Skip to comments.Women Are Still Being Judged for Not Taking Their Husbands' Last Names
Posted on 02/24/2012 3:44:35 PM PST by ConservativeStatement
Right now in the most of the developed world, it could be argued, women are considered about as "equal" to men as they have ever been. And yet, countering any "We've come a long way, baby"-type sentiment you might cheer about (intelligence in a woman is now considered by men to be more important than being pleasant and a good housekeeper; France is doing away with the term "mademoiselle"), there are deep, abiding problems that we're still working through. Some, like birth control access, are matters of health and freedom, while others are more "semantic," though no less problematic.
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Sure. I got your point. There was a time when women were literally the property of men.
The modern Western tradition of a woman taking her husband’s name is obviously much different today, thank God.
What is to threaten? I stand by what I initially wrote. I know what it has been like to look at the census records early on in this nation. IF there was a man as head of the household, the woman might get her first name recorded.
The excellent gun/outdoors/human observer writer Jeff Cooper said it best, covering national and marital identities:
“We reserve the right to scoff at hyphenated Americans”.
Think how hard Ive had it trying trace my Norwegian roots when prior to the 1800s there was no fixed family name i.e. Ole Hansens son Erik became Erik Olesen and his daughter Ragnhild became Ragnhild Olsdatter at least until she married; Erikss son Arne became Arne Eriksen and his son Hans became Hans Arensen and so on.
You are absolutely correct. The early census takers only recorded the name of who was the head of the house.... I am NOT in opposition to a man being the head. What has been totally frustrating is that the woman, the 'mom', if not the 'head' is typically listed by first name only.
in another generation marriage will be as popular as becoming amish and everybody can keep their name
And I thought I had it rough.... I have enjoyed finding out what I have found but there is a void in what was deemed important to record.
Keep your name sign my prenup
Here are some ideas for researching that may help you.
Look at land records - deeds, wills, probate files.
Look at “tax rateables” - I have done this with a couple of my ancestors and have been able to trace where they were to a much finer degree than a census will give you.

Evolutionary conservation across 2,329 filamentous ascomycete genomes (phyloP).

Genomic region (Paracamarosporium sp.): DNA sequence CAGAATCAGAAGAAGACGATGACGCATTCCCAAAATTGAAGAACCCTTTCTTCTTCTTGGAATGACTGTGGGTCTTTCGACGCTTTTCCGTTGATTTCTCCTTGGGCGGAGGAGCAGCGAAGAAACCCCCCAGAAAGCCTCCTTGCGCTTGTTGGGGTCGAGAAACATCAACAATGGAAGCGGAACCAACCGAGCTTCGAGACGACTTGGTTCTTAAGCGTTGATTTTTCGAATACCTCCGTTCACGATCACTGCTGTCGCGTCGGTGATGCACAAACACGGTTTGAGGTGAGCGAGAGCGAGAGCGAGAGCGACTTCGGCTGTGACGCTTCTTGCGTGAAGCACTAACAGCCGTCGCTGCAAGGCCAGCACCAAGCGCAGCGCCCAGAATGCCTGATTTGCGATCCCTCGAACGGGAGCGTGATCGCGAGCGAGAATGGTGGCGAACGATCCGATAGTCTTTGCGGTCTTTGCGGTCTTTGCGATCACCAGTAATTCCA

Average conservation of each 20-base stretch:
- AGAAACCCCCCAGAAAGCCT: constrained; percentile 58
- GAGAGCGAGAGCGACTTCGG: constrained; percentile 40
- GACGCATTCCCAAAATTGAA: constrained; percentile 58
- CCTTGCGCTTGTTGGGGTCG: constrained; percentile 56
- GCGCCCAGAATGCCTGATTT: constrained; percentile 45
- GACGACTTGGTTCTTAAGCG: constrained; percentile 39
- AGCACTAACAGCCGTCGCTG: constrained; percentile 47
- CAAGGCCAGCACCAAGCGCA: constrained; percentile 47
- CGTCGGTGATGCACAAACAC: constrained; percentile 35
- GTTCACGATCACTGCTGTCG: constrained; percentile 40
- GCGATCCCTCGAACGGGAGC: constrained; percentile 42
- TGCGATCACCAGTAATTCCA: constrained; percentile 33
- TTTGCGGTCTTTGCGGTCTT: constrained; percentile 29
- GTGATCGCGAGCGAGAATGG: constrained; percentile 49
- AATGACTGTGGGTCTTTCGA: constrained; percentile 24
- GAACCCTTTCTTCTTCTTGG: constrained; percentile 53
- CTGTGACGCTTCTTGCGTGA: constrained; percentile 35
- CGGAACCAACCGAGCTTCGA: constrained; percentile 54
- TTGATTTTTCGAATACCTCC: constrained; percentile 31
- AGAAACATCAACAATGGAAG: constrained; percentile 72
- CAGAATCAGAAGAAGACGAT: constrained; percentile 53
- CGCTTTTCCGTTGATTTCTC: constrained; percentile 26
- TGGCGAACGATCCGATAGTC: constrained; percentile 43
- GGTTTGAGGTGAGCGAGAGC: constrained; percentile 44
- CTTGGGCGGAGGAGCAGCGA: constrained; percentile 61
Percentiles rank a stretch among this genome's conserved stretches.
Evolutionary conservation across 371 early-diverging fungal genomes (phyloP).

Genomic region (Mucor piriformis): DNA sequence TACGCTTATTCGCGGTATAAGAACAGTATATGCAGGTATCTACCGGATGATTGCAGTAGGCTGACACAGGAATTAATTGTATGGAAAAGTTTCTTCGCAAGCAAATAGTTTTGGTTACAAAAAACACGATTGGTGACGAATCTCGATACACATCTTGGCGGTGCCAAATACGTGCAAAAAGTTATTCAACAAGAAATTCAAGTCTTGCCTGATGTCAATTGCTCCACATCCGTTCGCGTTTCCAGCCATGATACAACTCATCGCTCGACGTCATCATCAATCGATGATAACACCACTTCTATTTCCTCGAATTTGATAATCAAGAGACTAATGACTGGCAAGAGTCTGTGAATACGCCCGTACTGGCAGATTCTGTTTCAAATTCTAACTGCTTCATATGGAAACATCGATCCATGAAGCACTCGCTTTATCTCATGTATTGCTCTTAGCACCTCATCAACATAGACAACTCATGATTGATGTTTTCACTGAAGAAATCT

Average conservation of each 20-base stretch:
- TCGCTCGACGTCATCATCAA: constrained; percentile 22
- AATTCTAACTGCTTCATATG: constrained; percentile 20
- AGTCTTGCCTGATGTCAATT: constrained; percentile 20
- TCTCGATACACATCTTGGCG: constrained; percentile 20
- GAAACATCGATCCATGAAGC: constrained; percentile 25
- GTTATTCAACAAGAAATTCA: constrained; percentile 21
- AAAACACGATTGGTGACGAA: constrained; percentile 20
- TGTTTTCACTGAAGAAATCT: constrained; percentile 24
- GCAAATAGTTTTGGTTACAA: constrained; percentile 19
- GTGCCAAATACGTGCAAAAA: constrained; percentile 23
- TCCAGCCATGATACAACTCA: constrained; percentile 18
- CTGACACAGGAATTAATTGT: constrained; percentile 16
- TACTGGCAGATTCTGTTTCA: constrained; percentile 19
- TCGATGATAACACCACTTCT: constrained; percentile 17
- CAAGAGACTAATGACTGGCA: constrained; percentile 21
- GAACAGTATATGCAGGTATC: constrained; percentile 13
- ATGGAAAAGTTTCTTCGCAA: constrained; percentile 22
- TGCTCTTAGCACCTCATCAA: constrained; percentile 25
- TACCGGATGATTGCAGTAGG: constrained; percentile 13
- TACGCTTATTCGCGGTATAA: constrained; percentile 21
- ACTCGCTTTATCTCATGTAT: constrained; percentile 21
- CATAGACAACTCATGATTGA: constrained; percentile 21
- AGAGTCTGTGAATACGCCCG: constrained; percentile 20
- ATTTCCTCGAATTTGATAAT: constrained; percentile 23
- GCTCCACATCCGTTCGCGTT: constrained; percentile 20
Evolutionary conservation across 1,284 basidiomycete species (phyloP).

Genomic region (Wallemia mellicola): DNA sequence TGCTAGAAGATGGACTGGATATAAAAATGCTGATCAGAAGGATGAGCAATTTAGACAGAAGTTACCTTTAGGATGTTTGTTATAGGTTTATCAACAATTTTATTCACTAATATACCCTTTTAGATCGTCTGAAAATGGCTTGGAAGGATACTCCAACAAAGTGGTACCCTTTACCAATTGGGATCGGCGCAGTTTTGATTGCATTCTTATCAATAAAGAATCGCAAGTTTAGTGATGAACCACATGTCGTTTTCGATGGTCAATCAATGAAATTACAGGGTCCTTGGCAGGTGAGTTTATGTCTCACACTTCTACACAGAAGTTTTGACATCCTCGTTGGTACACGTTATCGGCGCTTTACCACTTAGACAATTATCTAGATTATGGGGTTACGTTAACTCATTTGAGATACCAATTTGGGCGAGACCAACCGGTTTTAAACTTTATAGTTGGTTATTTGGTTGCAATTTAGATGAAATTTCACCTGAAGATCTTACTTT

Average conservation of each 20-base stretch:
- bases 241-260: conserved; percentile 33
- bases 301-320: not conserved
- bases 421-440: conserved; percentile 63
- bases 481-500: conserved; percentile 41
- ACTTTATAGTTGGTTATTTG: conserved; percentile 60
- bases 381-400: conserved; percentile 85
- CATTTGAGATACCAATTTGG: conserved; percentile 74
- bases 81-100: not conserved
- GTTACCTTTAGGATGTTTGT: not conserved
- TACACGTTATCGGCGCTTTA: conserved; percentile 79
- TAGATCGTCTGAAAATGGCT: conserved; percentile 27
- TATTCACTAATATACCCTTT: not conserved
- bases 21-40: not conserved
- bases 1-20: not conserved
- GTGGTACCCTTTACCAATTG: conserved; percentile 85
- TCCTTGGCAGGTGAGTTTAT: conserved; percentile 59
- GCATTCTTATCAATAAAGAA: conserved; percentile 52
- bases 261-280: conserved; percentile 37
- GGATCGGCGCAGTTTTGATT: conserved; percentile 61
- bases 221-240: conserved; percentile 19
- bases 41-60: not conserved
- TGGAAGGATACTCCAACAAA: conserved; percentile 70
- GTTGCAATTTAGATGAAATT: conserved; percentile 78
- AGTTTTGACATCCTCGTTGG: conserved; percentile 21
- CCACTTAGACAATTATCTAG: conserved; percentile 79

Look at county histories, e.g. History of county x. There is often information on an ancestor in there that you may be researching. Although, if I understand correctly, to be put in a county history or biography you had to “subscribe” (pay) the compiler/writer. This is also true of maps.
Look at church records.
Look at town histories if you know the town he lived in/near.
Be prepared to spend a lot of time in libraries and courthouses. Most stuff is *not* online.
Don’t accept what is on ancestry.com or even the LDS websites w/o a lot of crosschecking. Most people on there don’t check their sources.
Cite your sources. This is so important. It will also help you to organize your records.
Oh, good grief, LOL! What BS.
Nothing warms a guy’s heart more than a gal who won’t take his last name.
Nope, no problems ahead with that marriage. Just smooth sailing ahead there, boy.
Bless yer heart. Obviously you have your pedigree all lined out, male and female. OR you don't give a darn whence the women in your heritage came.
I’m not overly concerned about my “pedigree.” My response concerned the women-as-chattel thing. That’s classic leftwing feminist ideology.
Two people,, marrying, adopt one last name. Then they, and their children, are identified as one family. This feminist crap is just another way to drive a wedge,, and to encourage people not to see their marriage as a new, unique creation.
And it’s idiotic to claim that geneology becomes more difficult. If anything,, I find it’s easier to trace female ancestors. The women in the family seem to naturally know far more about them. They are listed as mothers on birth certificates,,etc. And the occasional name change that occurred back in those days was well known and documented in many ways within family and government.
But i will admit, in this current era of the serial whore,, geneology researchers will have a devil of a time 150 years from about now.
Well honey I am interested in my heritage. AND when the women in my heritage are only recorded by their 'first names' IF at all that makes them chattel. I could care less about the left wing and their ideology.
Well, sweetiepie, you just go ahead and research it to your heart’s content. But please leave off with the chattel crap, OK? It’s nonsense, plain and simple.
I remember back to my wedding day in 1996...I was proud and happy to take my husband’s name. And he didn’t even brand me or make me wear his chains. :)
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